Of course, Ted is running a business and he has to make money.  The marginal success the team has experienced over the past few years and the growing popularity of the league overall certainly justify some increase in ticket prices.   But prices above market value are hard to justify, especially when they come at the cost of lower attendance by the team’s most enthusiastic fans.  Ted, who has a vested interest in maintaining a base of loyal, repeat customers, should meet season ticket holders halfway.  Fair prices will allow more devoted Wizards fans to come more games, creating a better atmosphere in the stadium.  This will help develop a home-court advantage that results in a better team, which will drive fan interest, which will ultimately yield more demand for Wizards tickets.  In the end everyone benefits: Leonsis, the players, and the fans.  But it all starts with Ted setting the season ticket prices back at an appropriate level.

Special Cheering Group/Sections:  One of my biggest gripes against Wizards fans is that as a group we’re very subdued.  John Wall infamously commented that the fans seem to get more excited about free chicken sandwiches than they do about a win.  And if you are somebody who likes to cheer loudly and heckle the opposing team (me), quite often you’ll find yourself the recipient of reproaching glances from your neighbors.  We need to redefine the code of etiquette for attending a Wizards basketball game.  To do that, I propose starting a Designated Cheering Section.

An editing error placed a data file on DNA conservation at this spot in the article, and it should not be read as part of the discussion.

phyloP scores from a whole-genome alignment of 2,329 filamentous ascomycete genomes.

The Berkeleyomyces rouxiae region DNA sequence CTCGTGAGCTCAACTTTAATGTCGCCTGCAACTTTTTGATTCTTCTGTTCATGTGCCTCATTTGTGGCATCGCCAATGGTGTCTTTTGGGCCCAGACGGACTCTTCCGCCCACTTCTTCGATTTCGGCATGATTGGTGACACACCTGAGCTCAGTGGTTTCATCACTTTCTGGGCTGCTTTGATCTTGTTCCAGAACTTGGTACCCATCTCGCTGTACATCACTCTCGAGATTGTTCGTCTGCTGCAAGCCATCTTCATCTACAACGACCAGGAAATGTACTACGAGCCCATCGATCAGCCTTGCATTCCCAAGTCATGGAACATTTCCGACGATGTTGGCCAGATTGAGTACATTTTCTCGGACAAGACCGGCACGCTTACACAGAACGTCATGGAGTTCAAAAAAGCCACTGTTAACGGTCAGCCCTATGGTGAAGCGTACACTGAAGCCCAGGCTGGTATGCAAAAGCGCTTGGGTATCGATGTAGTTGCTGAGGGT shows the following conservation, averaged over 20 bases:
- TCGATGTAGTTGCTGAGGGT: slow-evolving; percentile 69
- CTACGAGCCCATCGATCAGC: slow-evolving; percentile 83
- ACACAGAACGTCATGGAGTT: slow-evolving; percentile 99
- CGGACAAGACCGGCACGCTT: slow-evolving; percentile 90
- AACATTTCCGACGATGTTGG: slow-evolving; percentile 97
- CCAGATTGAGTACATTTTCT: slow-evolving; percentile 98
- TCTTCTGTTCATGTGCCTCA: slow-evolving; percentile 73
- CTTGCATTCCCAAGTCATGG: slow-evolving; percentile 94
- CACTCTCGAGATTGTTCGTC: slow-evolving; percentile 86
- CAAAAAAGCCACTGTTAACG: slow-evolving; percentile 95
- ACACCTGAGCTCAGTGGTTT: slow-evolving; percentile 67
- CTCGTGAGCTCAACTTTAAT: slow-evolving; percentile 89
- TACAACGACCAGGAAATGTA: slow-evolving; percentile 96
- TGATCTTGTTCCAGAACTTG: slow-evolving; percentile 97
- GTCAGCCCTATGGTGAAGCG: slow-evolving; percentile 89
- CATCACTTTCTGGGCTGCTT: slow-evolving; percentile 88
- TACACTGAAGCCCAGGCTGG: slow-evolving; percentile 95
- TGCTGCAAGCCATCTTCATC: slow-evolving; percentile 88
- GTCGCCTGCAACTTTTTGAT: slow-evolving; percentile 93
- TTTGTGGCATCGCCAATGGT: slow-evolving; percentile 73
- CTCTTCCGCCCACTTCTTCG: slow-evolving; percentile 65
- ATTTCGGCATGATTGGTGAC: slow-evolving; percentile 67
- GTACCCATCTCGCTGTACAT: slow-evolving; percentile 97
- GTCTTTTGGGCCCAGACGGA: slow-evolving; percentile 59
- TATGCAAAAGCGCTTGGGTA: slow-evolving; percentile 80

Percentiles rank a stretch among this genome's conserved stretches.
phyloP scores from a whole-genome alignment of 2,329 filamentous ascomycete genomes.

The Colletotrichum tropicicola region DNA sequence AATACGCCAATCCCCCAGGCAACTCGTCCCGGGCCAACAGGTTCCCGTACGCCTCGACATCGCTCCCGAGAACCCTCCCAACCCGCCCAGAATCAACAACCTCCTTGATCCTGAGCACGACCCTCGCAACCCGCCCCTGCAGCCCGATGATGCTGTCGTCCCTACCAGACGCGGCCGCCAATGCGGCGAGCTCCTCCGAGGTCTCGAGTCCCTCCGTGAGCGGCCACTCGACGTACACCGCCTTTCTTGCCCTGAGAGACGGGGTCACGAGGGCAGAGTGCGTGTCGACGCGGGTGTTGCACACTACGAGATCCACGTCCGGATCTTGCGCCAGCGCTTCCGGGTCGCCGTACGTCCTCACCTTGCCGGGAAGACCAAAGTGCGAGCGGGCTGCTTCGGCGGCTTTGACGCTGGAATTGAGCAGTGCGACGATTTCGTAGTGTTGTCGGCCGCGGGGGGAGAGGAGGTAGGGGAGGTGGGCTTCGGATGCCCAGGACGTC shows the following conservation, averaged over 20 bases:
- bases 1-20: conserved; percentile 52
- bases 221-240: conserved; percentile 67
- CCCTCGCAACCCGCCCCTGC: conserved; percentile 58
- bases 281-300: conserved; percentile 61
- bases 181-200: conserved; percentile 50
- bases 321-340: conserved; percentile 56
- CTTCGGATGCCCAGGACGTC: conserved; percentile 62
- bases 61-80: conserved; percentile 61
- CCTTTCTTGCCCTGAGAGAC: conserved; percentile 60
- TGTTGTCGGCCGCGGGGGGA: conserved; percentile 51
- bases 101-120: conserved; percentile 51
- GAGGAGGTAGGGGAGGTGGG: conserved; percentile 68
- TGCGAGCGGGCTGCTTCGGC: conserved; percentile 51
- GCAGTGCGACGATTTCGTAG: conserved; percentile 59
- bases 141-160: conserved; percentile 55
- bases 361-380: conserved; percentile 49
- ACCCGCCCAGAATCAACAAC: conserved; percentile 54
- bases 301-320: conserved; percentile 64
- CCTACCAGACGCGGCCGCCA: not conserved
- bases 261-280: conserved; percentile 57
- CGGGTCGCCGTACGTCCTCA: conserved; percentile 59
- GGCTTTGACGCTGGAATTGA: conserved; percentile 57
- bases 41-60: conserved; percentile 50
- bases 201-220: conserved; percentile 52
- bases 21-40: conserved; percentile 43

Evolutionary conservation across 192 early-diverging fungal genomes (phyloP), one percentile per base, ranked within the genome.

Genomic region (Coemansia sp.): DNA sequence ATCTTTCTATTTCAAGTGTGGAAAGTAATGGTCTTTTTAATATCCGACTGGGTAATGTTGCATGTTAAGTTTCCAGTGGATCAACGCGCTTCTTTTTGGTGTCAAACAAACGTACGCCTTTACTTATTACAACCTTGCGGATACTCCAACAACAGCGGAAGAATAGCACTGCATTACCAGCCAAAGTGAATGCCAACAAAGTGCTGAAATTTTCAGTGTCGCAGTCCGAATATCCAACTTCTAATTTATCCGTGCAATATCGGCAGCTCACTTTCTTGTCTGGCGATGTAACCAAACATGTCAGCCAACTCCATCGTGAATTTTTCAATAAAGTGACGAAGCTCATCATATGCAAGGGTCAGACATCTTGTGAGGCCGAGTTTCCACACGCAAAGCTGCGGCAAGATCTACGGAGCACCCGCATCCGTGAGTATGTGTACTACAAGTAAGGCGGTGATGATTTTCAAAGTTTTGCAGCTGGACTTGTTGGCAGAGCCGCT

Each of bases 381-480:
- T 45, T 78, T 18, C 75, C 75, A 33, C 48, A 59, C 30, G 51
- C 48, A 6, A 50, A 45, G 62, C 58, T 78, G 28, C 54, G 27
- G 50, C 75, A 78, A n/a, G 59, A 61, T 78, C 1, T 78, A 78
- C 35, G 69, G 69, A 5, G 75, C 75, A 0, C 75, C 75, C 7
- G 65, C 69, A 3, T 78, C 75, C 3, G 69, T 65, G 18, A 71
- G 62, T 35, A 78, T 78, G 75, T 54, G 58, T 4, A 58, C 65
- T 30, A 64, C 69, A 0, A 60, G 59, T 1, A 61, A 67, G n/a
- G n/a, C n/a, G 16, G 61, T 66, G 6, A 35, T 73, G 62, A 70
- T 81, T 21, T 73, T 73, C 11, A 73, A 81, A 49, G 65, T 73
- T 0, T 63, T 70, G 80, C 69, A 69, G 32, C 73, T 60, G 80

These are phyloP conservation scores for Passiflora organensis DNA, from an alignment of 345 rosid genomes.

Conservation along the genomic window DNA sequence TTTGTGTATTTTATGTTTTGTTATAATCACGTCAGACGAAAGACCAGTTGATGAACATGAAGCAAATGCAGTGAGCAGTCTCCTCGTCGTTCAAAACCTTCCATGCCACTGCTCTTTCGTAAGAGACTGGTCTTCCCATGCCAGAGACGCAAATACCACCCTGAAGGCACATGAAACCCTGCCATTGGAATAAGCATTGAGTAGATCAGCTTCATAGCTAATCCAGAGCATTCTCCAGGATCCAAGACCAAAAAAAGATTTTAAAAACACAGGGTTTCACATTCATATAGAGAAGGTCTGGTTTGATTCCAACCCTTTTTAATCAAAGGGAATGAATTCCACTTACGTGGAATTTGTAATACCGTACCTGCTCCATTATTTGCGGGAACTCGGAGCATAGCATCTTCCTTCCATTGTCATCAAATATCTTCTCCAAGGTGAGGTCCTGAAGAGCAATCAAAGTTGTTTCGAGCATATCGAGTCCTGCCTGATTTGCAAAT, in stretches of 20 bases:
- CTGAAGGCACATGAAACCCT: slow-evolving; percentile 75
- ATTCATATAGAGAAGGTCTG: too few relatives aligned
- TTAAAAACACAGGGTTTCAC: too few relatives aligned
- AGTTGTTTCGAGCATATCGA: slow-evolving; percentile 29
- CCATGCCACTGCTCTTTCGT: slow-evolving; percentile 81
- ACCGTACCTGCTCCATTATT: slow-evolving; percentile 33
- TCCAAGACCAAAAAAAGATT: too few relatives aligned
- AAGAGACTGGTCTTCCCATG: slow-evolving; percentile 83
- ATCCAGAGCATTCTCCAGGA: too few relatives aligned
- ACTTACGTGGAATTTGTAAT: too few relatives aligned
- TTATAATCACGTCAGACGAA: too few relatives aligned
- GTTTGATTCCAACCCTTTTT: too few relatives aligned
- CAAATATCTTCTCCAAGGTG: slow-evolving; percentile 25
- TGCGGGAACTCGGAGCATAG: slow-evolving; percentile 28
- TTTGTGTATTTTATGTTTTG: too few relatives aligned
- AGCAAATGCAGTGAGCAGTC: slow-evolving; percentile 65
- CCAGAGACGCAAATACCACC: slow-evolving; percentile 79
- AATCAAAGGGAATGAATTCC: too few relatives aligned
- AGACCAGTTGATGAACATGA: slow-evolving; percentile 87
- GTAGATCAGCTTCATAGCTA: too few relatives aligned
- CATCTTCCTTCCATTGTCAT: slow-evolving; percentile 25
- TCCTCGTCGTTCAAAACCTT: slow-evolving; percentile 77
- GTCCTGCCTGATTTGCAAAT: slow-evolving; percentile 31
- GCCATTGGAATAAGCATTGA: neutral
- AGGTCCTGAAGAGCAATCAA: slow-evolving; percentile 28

This idea is not all unique; it comes from supporters of the University of Maryland Men’s Soccer team who started a fan club called The Crew.  The club started in 2003 with a small group of students who would sit behind the goal, loudly heckling the opposing goalie and raucously cheering on the home team.  The group quickly grew in size and sophistication, coordinating outfits and organizing chants.  The result has been a spike in interest in the team and a long standing reputation for one of the best home field advantages in college soccer.

We should bring this idea to the Verizon Center in the form of a few sections, preferably behind the basket, where fans are encouraged to cheer, yell, and heckle opposing players.  Obviously, fans are encouraged to do this all throughout the arena, but these sections would be reserved for the loudest, rowdiest, and most energetic fans.  Putting all these fans in the same section will allow them to feed off of each other’s energy, and also to coordinate chants and jeers.  These sections of boisterous fans will lead the rest of the arena in rooting for the team while teaching casual fans the proper way to cheer.

The Cheering Section would start small, but it will grow quickly as other fans see how much fun it is.  Passion is a contagious thing.  And once fans have yelled and screamed their support for the WizKids, they’ll probably find themselves more invested in the success of the team.  As the group of cheerleaders grows, signature chants, norms, and traditions are sure to develop and embed themselves in the culture of the team. Hopefully the end result is a more lively and intimidating home crowd and a few more Wizards wins at the Verizon Center.

Own the Wizard: I, like many of my fellow fans, think that “Wizards” is pretty silly moniker for a collection of world class athletes.  But I figure that if we’re not going to change the name back to the Bullets, then we might as well take ownership of the name that we do have.  That’s why my friend and I went to last season’s home opener on Halloween dressed as Wizards.  As in actual wizards; with hats and beards and a staff that got confiscated by security.  It was incredibly silly, but it was one of the best times I’ve had at a game.  I think the team should encourage more things like that.  We have a weird mascot, so let’s have fun with it.